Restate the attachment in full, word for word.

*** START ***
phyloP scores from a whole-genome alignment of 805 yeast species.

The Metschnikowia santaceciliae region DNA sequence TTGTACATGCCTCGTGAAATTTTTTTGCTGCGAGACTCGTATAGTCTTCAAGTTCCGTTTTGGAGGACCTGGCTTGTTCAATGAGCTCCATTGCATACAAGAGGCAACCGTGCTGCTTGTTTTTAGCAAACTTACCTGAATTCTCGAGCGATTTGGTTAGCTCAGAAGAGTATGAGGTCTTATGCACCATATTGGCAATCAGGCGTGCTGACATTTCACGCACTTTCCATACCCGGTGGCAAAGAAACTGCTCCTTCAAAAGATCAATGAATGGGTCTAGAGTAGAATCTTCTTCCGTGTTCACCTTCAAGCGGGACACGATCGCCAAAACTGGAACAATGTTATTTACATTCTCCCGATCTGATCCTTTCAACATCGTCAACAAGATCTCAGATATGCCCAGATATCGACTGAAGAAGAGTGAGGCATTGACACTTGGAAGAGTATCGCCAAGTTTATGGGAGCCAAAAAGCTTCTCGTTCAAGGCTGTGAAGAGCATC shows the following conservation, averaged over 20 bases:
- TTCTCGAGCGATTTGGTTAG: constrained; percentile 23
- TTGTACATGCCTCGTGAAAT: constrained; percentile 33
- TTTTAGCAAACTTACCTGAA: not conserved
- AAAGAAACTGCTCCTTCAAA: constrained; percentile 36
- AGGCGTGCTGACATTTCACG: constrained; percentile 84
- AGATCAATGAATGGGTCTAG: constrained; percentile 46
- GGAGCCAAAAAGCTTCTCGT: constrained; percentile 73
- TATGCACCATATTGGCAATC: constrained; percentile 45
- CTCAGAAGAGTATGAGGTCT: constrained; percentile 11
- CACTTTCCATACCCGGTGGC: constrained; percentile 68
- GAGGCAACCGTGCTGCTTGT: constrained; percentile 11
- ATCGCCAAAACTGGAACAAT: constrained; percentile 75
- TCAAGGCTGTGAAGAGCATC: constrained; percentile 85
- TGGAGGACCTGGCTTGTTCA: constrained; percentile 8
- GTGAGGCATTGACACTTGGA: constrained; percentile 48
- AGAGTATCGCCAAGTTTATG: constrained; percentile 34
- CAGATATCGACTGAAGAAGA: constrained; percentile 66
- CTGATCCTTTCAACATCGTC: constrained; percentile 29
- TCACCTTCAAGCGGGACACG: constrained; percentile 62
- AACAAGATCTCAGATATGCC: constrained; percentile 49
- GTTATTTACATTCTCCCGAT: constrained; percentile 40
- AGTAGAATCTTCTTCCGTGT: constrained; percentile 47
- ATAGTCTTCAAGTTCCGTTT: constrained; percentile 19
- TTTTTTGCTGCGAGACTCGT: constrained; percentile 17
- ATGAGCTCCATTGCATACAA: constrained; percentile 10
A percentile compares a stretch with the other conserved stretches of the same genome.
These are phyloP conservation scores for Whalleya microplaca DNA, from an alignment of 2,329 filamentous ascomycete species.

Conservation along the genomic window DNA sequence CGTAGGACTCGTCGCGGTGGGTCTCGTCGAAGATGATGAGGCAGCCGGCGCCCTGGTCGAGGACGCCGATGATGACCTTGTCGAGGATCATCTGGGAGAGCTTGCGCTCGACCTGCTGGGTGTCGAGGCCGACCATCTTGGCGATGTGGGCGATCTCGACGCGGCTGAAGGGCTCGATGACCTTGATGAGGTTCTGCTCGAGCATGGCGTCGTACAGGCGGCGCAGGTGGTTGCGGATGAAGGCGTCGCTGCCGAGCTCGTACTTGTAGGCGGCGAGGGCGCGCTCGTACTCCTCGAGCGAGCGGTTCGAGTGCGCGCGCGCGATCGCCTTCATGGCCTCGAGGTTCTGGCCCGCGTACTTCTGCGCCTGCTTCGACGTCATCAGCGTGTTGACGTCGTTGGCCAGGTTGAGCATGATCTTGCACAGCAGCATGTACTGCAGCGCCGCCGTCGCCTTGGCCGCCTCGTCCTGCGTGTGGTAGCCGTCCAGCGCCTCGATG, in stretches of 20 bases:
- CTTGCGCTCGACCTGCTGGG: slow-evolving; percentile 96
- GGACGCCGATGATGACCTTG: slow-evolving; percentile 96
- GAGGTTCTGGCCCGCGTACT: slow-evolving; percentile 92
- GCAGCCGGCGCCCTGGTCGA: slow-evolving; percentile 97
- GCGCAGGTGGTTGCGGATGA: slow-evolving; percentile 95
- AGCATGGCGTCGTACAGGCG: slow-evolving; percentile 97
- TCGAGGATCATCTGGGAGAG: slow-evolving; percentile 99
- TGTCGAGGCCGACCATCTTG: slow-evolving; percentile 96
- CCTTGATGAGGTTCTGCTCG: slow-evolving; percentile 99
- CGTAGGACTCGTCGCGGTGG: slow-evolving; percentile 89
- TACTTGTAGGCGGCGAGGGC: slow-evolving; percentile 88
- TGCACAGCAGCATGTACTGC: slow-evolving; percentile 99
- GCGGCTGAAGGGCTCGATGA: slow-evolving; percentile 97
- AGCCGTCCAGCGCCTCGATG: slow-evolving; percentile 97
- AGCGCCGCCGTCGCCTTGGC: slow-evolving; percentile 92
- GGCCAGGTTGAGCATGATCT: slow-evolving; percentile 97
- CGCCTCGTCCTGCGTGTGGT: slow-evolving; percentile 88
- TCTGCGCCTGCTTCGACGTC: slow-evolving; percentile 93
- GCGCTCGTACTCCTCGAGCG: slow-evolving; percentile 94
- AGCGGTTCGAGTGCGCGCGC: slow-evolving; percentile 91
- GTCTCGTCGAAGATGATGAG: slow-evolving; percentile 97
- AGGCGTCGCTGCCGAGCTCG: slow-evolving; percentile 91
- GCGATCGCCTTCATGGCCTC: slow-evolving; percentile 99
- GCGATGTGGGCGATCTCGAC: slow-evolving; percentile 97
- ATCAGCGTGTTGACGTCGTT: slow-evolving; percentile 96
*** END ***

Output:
phyloP scores from a whole-genome alignment of 805 yeast species.

The Metschnikowia santaceciliae region DNA sequence TTGTACATGCCTCGTGAAATTTTTTTGCTGCGAGACTCGTATAGTCTTCAAGTTCCGTTTTGGAGGACCTGGCTTGTTCAATGAGCTCCATTGCATACAAGAGGCAACCGTGCTGCTTGTTTTTAGCAAACTTACCTGAATTCTCGAGCGATTTGGTTAGCTCAGAAGAGTATGAGGTCTTATGCACCATATTGGCAATCAGGCGTGCTGACATTTCACGCACTTTCCATACCCGGTGGCAAAGAAACTGCTCCTTCAAAAGATCAATGAATGGGTCTAGAGTAGAATCTTCTTCCGTGTTCACCTTCAAGCGGGACACGATCGCCAAAACTGGAACAATGTTATTTACATTCTCCCGATCTGATCCTTTCAACATCGTCAACAAGATCTCAGATATGCCCAGATATCGACTGAAGAAGAGTGAGGCATTGACACTTGGAAGAGTATCGCCAAGTTTATGGGAGCCAAAAAGCTTCTCGTTCAAGGCTGTGAAGAGCATC shows the following conservation, averaged over 20 bases:
- TTCTCGAGCGATTTGGTTAG: constrained; percentile 23
- TTGTACATGCCTCGTGAAAT: constrained; percentile 33
- TTTTAGCAAACTTACCTGAA: not conserved
- AAAGAAACTGCTCCTTCAAA: constrained; percentile 36
- AGGCGTGCTGACATTTCACG: constrained; percentile 84
- AGATCAATGAATGGGTCTAG: constrained; percentile 46
- GGAGCCAAAAAGCTTCTCGT: constrained; percentile 73
- TATGCACCATATTGGCAATC: constrained; percentile 45
- CTCAGAAGAGTATGAGGTCT: constrained; percentile 11
- CACTTTCCATACCCGGTGGC: constrained; percentile 68
- GAGGCAACCGTGCTGCTTGT: constrained; percentile 11
- ATCGCCAAAACTGGAACAAT: constrained; percentile 75
- TCAAGGCTGTGAAGAGCATC: constrained; percentile 85
- TGGAGGACCTGGCTTGTTCA: constrained; percentile 8
- GTGAGGCATTGACACTTGGA: constrained; percentile 48
- AGAGTATCGCCAAGTTTATG: constrained; percentile 34
- CAGATATCGACTGAAGAAGA: constrained; percentile 66
- CTGATCCTTTCAACATCGTC: constrained; percentile 29
- TCACCTTCAAGCGGGACACG: constrained; percentile 62
- AACAAGATCTCAGATATGCC: constrained; percentile 49
- GTTATTTACATTCTCCCGAT: constrained; percentile 40
- AGTAGAATCTTCTTCCGTGT: constrained; percentile 47
- ATAGTCTTCAAGTTCCGTTT: constrained; percentile 19
- TTTTTTGCTGCGAGACTCGT: constrained; percentile 17
- ATGAGCTCCATTGCATACAA: constrained; percentile 10
A percentile compares a stretch with the other conserved stretches of the same genome.
These are phyloP conservation scores for Whalleya microplaca DNA, from an alignment of 2,329 filamentous ascomycete species.

Conservation along the genomic window DNA sequence CGTAGGACTCGTCGCGGTGGGTCTCGTCGAAGATGATGAGGCAGCCGGCGCCCTGGTCGAGGACGCCGATGATGACCTTGTCGAGGATCATCTGGGAGAGCTTGCGCTCGACCTGCTGGGTGTCGAGGCCGACCATCTTGGCGATGTGGGCGATCTCGACGCGGCTGAAGGGCTCGATGACCTTGATGAGGTTCTGCTCGAGCATGGCGTCGTACAGGCGGCGCAGGTGGTTGCGGATGAAGGCGTCGCTGCCGAGCTCGTACTTGTAGGCGGCGAGGGCGCGCTCGTACTCCTCGAGCGAGCGGTTCGAGTGCGCGCGCGCGATCGCCTTCATGGCCTCGAGGTTCTGGCCCGCGTACTTCTGCGCCTGCTTCGACGTCATCAGCGTGTTGACGTCGTTGGCCAGGTTGAGCATGATCTTGCACAGCAGCATGTACTGCAGCGCCGCCGTCGCCTTGGCCGCCTCGTCCTGCGTGTGGTAGCCGTCCAGCGCCTCGATG, in stretches of 20 bases:
- CTTGCGCTCGACCTGCTGGG: slow-evolving; percentile 96
- GGACGCCGATGATGACCTTG: slow-evolving; percentile 96
- GAGGTTCTGGCCCGCGTACT: slow-evolving; percentile 92
- GCAGCCGGCGCCCTGGTCGA: slow-evolving; percentile 97
- GCGCAGGTGGTTGCGGATGA: slow-evolving; percentile 95
- AGCATGGCGTCGTACAGGCG: slow-evolving; percentile 97
- TCGAGGATCATCTGGGAGAG: slow-evolving; percentile 99
- TGTCGAGGCCGACCATCTTG: slow-evolving; percentile 96
- CCTTGATGAGGTTCTGCTCG: slow-evolving; percentile 99
- CGTAGGACTCGTCGCGGTGG: slow-evolving; percentile 89
- TACTTGTAGGCGGCGAGGGC: slow-evolving; percentile 88
- TGCACAGCAGCATGTACTGC: slow-evolving; percentile 99
- GCGGCTGAAGGGCTCGATGA: slow-evolving; percentile 97
- AGCCGTCCAGCGCCTCGATG: slow-evolving; percentile 97
- AGCGCCGCCGTCGCCTTGGC: slow-evolving; percentile 92
- GGCCAGGTTGAGCATGATCT: slow-evolving; percentile 97
- CGCCTCGTCCTGCGTGTGGT: slow-evolving; percentile 88
- TCTGCGCCTGCTTCGACGTC: slow-evolving; percentile 93
- GCGCTCGTACTCCTCGAGCG: slow-evolving; percentile 94
- AGCGGTTCGAGTGCGCGCGC: slow-evolving; percentile 91
- GTCTCGTCGAAGATGATGAG: slow-evolving; percentile 97
- AGGCGTCGCTGCCGAGCTCG: slow-evolving; percentile 91
- GCGATCGCCTTCATGGCCTC: slow-evolving; percentile 99
- GCGATGTGGGCGATCTCGAC: slow-evolving; percentile 97
- ATCAGCGTGTTGACGTCGTT: slow-evolving; percentile 96